In 1865 The SS Sultana was commissioned by the war department to transport just-released Union prisoners of war back home. The ship was legally registered to carry less than 400 people, but with the government paying $5 per soldier, 2,300 soldiers were packed in so tightly that they could barely stand.

At 2 a.m., April 27, three of the ship’s boilers exploded since they were rapidly and poorly repaired in order to get “first dibs” of the POWs. Fire quickly spread throughout the ship and those who survived jumped into the river and drowned. More than 1,700 soldiers died and the Sultana sank about seven miles north of Memphis, Tennessee.
Built in 1891, the 235-foot passenger steamship PS General Slocum was involved in a number of incidents, but none would compare to the disaster on June 15, 1904, when 1,358 passengers boarded the ship for an annual church event up the East River. Shortly after launch, a fire began in the forward section and within the hour, the fire had spread to a paint locker that contained flammable liquids. Unfortunately, the fire hoses had rotted away, the lifeboats were bolted in place, and life jackets were unusable. To make matters worse, the captain sailed into headwinds that actually spread the fire over the majority of the ship. By the time it sank off the Bronx shore, 1,021 people had died.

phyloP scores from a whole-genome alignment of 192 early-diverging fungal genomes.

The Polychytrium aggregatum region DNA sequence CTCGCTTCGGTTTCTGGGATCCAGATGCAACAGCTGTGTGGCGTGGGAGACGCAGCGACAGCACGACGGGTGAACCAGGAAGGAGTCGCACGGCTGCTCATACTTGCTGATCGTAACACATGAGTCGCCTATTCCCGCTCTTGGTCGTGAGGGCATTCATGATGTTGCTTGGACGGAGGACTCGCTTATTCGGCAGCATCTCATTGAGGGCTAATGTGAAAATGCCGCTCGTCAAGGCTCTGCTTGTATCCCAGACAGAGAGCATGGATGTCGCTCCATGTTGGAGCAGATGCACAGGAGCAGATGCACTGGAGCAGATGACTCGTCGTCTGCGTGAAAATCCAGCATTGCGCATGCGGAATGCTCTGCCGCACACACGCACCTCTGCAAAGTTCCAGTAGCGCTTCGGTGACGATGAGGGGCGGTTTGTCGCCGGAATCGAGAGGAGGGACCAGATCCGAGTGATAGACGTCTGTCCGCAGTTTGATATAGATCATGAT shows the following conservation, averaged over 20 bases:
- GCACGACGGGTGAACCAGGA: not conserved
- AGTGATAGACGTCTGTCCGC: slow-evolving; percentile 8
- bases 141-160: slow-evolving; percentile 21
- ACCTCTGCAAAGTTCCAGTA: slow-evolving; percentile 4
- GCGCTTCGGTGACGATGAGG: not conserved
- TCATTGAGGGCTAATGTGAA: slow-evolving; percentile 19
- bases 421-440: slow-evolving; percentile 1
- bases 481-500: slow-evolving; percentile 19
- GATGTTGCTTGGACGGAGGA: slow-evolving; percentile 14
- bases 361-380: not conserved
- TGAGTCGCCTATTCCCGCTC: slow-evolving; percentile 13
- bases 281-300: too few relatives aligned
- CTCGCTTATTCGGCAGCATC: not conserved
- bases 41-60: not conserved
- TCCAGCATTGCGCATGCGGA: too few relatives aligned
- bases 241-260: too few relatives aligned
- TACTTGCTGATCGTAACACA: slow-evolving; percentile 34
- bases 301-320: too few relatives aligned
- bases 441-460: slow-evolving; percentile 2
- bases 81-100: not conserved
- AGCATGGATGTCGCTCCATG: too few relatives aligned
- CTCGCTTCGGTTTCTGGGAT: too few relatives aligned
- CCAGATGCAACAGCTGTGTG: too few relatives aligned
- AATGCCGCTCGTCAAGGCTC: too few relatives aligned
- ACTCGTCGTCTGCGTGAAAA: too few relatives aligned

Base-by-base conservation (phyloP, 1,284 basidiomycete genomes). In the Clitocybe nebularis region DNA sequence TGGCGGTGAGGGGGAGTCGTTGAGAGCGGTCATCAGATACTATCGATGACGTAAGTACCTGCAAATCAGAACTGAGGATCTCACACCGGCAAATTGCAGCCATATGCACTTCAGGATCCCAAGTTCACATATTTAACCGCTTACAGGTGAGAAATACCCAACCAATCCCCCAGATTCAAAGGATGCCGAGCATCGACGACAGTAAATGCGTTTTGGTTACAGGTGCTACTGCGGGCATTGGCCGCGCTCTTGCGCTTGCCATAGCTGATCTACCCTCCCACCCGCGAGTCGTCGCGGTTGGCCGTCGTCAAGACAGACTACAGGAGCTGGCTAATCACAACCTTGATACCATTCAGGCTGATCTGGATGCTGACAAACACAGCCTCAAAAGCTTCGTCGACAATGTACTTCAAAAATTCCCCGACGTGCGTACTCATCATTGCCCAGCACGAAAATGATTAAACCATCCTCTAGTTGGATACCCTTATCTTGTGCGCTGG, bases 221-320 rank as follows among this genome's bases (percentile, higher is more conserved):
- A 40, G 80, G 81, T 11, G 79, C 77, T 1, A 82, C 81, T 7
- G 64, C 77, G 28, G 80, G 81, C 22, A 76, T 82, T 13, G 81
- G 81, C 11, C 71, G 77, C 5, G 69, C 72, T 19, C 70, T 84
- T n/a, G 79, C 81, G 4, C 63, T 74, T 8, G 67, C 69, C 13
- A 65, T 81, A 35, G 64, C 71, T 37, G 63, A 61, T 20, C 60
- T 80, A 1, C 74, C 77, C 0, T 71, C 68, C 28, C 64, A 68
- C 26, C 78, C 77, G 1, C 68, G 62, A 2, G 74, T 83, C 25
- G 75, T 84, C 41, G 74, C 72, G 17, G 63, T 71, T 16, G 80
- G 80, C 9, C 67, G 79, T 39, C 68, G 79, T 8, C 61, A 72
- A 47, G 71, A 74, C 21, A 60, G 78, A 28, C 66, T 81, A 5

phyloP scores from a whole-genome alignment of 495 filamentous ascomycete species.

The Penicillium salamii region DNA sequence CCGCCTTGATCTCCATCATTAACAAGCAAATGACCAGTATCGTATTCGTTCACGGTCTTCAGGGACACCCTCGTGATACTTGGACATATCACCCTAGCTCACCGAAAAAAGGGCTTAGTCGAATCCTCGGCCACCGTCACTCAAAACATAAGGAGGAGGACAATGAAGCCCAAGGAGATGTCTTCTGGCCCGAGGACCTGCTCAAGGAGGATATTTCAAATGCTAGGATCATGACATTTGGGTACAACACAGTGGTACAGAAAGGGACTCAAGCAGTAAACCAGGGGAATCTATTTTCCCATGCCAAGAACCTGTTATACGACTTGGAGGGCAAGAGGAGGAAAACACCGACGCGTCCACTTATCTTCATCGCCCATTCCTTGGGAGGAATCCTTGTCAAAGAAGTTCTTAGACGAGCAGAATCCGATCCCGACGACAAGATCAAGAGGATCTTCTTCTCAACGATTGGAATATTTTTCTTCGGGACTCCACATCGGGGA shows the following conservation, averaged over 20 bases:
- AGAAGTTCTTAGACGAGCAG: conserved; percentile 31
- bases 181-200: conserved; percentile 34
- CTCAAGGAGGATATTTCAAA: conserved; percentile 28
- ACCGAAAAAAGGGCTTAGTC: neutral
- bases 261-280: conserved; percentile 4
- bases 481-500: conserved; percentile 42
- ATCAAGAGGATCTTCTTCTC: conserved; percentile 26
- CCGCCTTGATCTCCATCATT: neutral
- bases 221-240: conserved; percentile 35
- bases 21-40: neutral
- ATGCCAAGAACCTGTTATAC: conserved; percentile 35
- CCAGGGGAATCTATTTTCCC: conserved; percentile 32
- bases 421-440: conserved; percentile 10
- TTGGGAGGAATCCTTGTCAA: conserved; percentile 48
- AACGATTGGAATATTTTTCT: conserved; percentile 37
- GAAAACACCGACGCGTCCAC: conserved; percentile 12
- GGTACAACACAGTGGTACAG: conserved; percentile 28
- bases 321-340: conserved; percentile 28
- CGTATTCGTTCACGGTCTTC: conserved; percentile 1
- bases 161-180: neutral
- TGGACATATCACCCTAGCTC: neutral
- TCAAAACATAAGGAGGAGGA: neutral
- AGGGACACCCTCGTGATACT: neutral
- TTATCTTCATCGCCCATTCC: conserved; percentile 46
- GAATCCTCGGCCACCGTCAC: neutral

On July 24, 1915, the passenger ship SS Eastland was docked on the Chicago River preparing to depart for Lake Michigan. The ship had been chartered to take Western Electric Co. employees and their family members on a picnic. As the 2,700 passengers boarded the ship, it began to list while still moored to the dock. Eventually, the weight caused the ship to roll onto its side, spilling hundreds of passengers into the river with the rest trapped underwater in the interior cabins. The disaster killed 844 passengers, mostly women and children.